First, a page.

We recently reviewed genre-hoping FPS Bedlam and was blown away by the unique storytelling tied so intimately into the experience. It’s an odd and clever game that doesn’t always tap into the fun we so often associate with games but instead purposely builds on frustration and unfairness in order to share its story. It’s terrific and awful at the same time, and a nightmare to try and describe, but fortunately Chris Brookmyre, author of both the Bedlam book and the accompanying game, has a new behind-the-scenes video where he takes viewers on a short tour through some of the worlds seen in Bedlam, explaining his thought processes and giving extra details on the creation of the game.
If the video wasn’t enough to tempt you into playing, why not give our review a read.
Bedlam The Game is a peculiar title, one where its missteps as a game are more forgivable because many of them are intentional, and one where the overall story is more important than the minute to minute experience. As such it’s a difficult game to recommend to the majority but a superb representation of the book it’s based on, whether it’s the kind of experience for you or not depends entirely on what you want from playing a game, which is a fascinating question in its own right.
Indeed Bedlam: The Game is based on Bedlam the book, written by Christopher Brookmyre, a novel full of razor-sharp commentary on videogame culture and design wrapped in a fascinating story about AI and player immersion. As a companion to the book it’s brilliant, capturing the same dark, humorous tone and immersing you in a believable facsimile of retro games experienced through the mechanics of a first-person shooter.
Playing as experienced gamer and programmer, Heather Quinn, you initially find yourself in a 90s shooter reminiscent of Quake II. Before long you’re hopping between game-worlds and experiencing parodies of Medal of Honor, Pac-Man, Halo and generic RPGs, all through the perspective and gameplay of a first-person shooter, as you try to find out why you’re stuck in this digital world and how you can escape. It’s a terrific tale told wonderfully through excellent voice acting and a thematically accurate script, but the mechanics themselves are dire.
Weapons are inaccurate and lack impact, the AI is aggressive but utterly stupid, the textures are muddy and lack detail, music and sound effects are indelicately implemented, checkpoints are infrequent and the frame rate regularly chugs when the enemy count increases. It’s a poor offering of game mechanics and production quality that reeks of amateurish and lazy design. But indeed that’s the point. Bedlam: The Game means to torture you with poor checkpoints, ugly aesthetics and predictable AI; what you’re experiencing isn’t the game itself but more the game within the game.
It’s the moments between each game-world where you’re playing the real game, the rest is a purposely built arena for you to experience the retro design elements of the very game it’s parodying. Between the game-worlds are fractured platforming sections with images and email messages you can find that help fill in more of the story, meanwhile other characters contact you via audio chat to explain and drive the narrative forwards. The true object of the game is for you to exploit each game-world with the first-person mechanics you’re stuck with, bringing weapons from other game-worlds with you to carve out slight advantages and making liberal use of the save function in the menu screen to brute-force your way through the increasingly challenging enemy encounters.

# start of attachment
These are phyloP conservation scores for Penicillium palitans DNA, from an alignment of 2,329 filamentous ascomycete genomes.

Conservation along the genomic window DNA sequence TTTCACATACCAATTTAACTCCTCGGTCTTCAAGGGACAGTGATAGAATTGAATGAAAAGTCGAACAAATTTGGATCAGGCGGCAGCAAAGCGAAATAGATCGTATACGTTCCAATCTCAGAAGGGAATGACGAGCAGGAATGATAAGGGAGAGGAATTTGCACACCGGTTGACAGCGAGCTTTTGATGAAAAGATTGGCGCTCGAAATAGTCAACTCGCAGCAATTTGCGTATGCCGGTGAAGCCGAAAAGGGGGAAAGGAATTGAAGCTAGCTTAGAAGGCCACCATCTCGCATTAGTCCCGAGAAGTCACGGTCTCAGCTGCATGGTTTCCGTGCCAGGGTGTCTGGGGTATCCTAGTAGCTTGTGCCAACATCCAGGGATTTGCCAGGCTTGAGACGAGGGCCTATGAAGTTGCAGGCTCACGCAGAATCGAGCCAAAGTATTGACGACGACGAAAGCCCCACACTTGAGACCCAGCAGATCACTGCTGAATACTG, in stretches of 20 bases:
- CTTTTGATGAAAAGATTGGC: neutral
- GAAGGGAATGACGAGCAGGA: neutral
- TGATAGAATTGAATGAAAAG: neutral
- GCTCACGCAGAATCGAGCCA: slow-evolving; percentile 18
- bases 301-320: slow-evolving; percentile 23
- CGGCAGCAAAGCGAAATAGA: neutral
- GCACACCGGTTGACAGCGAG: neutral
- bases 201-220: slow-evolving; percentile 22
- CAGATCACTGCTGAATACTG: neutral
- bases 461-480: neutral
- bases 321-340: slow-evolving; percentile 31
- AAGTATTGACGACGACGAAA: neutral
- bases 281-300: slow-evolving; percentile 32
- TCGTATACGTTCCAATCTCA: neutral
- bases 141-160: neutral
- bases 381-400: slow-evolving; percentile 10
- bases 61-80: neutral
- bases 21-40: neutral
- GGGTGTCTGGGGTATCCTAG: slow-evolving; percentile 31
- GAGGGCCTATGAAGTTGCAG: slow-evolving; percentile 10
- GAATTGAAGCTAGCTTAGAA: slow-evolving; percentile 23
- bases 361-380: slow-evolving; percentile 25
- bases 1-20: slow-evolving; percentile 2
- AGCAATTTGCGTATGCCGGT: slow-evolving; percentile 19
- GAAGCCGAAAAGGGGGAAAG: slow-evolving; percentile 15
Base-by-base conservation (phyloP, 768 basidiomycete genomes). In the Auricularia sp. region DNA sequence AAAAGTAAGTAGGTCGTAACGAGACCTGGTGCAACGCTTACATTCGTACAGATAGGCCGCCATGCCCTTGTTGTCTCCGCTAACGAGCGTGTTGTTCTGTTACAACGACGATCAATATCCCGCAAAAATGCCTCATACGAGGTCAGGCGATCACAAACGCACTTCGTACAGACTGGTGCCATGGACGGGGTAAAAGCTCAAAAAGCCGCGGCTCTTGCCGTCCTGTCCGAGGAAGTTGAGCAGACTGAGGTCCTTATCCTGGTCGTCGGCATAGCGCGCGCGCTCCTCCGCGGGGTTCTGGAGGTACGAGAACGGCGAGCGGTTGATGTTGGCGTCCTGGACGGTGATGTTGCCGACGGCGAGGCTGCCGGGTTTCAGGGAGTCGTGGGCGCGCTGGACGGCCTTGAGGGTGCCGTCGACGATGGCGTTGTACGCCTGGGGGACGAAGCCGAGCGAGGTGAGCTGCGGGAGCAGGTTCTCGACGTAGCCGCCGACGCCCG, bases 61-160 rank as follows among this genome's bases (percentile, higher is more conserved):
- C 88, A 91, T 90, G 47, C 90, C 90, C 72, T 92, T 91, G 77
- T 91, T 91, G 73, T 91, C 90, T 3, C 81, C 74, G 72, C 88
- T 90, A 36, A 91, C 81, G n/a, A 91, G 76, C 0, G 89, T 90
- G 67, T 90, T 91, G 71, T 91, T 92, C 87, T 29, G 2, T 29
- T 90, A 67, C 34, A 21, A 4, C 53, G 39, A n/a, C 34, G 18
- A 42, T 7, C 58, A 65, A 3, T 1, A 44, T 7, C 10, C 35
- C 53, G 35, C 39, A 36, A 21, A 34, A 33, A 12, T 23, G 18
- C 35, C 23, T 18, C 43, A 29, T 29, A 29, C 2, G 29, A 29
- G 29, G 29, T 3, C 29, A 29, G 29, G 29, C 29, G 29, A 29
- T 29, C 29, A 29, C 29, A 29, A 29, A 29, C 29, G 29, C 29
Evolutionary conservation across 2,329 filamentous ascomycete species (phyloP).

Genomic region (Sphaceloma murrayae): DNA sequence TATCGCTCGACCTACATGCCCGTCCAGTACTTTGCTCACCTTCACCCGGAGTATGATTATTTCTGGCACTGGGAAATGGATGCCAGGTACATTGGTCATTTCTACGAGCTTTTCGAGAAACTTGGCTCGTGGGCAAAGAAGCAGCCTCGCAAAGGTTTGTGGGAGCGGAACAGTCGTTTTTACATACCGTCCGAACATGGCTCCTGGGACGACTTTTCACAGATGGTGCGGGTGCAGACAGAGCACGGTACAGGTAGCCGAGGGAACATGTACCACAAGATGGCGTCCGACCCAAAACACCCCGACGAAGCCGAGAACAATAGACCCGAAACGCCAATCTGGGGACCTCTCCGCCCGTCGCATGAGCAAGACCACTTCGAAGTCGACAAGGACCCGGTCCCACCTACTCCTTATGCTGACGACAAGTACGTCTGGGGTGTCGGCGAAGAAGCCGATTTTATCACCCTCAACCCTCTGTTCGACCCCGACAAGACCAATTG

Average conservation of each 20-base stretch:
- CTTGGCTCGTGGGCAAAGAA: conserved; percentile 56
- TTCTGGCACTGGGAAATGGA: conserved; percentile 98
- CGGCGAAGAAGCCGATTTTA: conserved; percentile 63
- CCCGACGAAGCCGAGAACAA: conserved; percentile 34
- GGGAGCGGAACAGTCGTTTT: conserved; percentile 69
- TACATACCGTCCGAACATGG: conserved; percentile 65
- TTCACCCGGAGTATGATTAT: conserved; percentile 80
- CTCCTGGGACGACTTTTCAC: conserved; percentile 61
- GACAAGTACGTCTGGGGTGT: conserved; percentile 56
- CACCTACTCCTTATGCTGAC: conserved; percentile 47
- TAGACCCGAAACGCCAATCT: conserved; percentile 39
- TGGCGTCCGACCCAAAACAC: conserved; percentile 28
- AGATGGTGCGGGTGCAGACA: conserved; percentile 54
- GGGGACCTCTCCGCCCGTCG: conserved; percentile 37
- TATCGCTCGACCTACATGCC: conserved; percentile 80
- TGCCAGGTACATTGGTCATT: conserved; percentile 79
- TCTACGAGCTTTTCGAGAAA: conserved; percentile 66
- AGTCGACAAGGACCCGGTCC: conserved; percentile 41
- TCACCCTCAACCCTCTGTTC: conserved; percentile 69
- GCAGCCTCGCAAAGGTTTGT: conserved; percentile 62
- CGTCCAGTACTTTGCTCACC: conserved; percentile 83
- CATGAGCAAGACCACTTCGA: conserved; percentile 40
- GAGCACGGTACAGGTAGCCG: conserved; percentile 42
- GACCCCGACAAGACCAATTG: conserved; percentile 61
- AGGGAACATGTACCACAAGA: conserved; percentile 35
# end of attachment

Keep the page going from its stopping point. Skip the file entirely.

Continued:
Unfortunately this is not immediately evident, partly because the story would otherwise be ruined if all its tricks were revealed at once, so the experience can feel more torturous than is should for large parts of the game. This is less of a problem within the initial game-world; the fictional game of Starfire plays precisely how you remember the likes of Quake II playing, with a highly familiar sci-fi setting and the traditional slow projectiles, but once you jump over to the Medal of Honor parody, Death or Glory, the challenge jumps significantly and the nostalgic fun you were having is quickly replaced by frustration. This is intentional, of course, but you don’t really find that out until later, leaving the driving force that keeps you playing up to the narrative.
Fortunately it’s a great story that’s excellently paced, and as frustrating as Bedlam: The Game can get it’s all part of the experience it means to immerse you in. That is accepted for the framerate issues, which can cause some unfair deaths, especially near the end of the game. There’s also a lack of a quick save button, which proves to be a crucial tool. It’s still a fairly quick process to jump into the pause menu and save but this reveals a PC bias that never translated to console.
Bedlam: The Game is a terrific story wrapped in an intentionally bad game, and as such it proves to be an absolutely brilliant companion to the book it’s based on. In fact, thanks to the perspective of a different character in the game it helps compliment the book superbly, but this does mean it’s not the most enjoyable game to play. The nostalgic moments in the odd game-world will strike a nice chord with fans of the original titles they’re based on, and the Pac-Man inspired level is very clever, but you’re unlikely to find much fun here. But perhaps we can play a game in order to experience emotions and situations that are something other than fun. Through play and interaction we can experience these things in a more personal way, and for that Bedlam: The Game should be applauded, and if you’re open to that idea then should absolutely try this title out.
TiX Crowd Funding Spotlight is our latest weekly feature showcasing a selection of projects on the likes of Kickstarter and IndieGoGo that are either being primarily developed for Xbox platforms including Xbox Games for PC/Windows Phone or include stretch goals that will see the project released onto either of those platforms.
In our first weekly edition we have an old PlayStation game ‘Fan Edition’ looking to make its way to Xbox One. A 2006 Xbox 360 classic looking for a revival. An RPG drawing inspiration from Thief, Deus Ex, BioShock, Skyrim and Dragon Age and finally a fan art book looking to raise money in the fight against cancer.
Strength of the SWORD ULTIMATE
Originally a PS3 game, Strength of the Sword gathered a massive following. Now Ivent Games, a two-man team, are hoping to re-release this ultimate fan edition on as many platforms as possible.
The entire original game is ported and polished as part of the new ULTIMATE game. Every location, every blood-thirsty monster from the original campaign will be back with as much bite if not more. New features include a PvP mode, CO-OP mode, Dark mode (hinted at as an awesome asymmetrical PvP marathon!) and an extended single player mode bringing the new ideas of Ivent Games to fruition.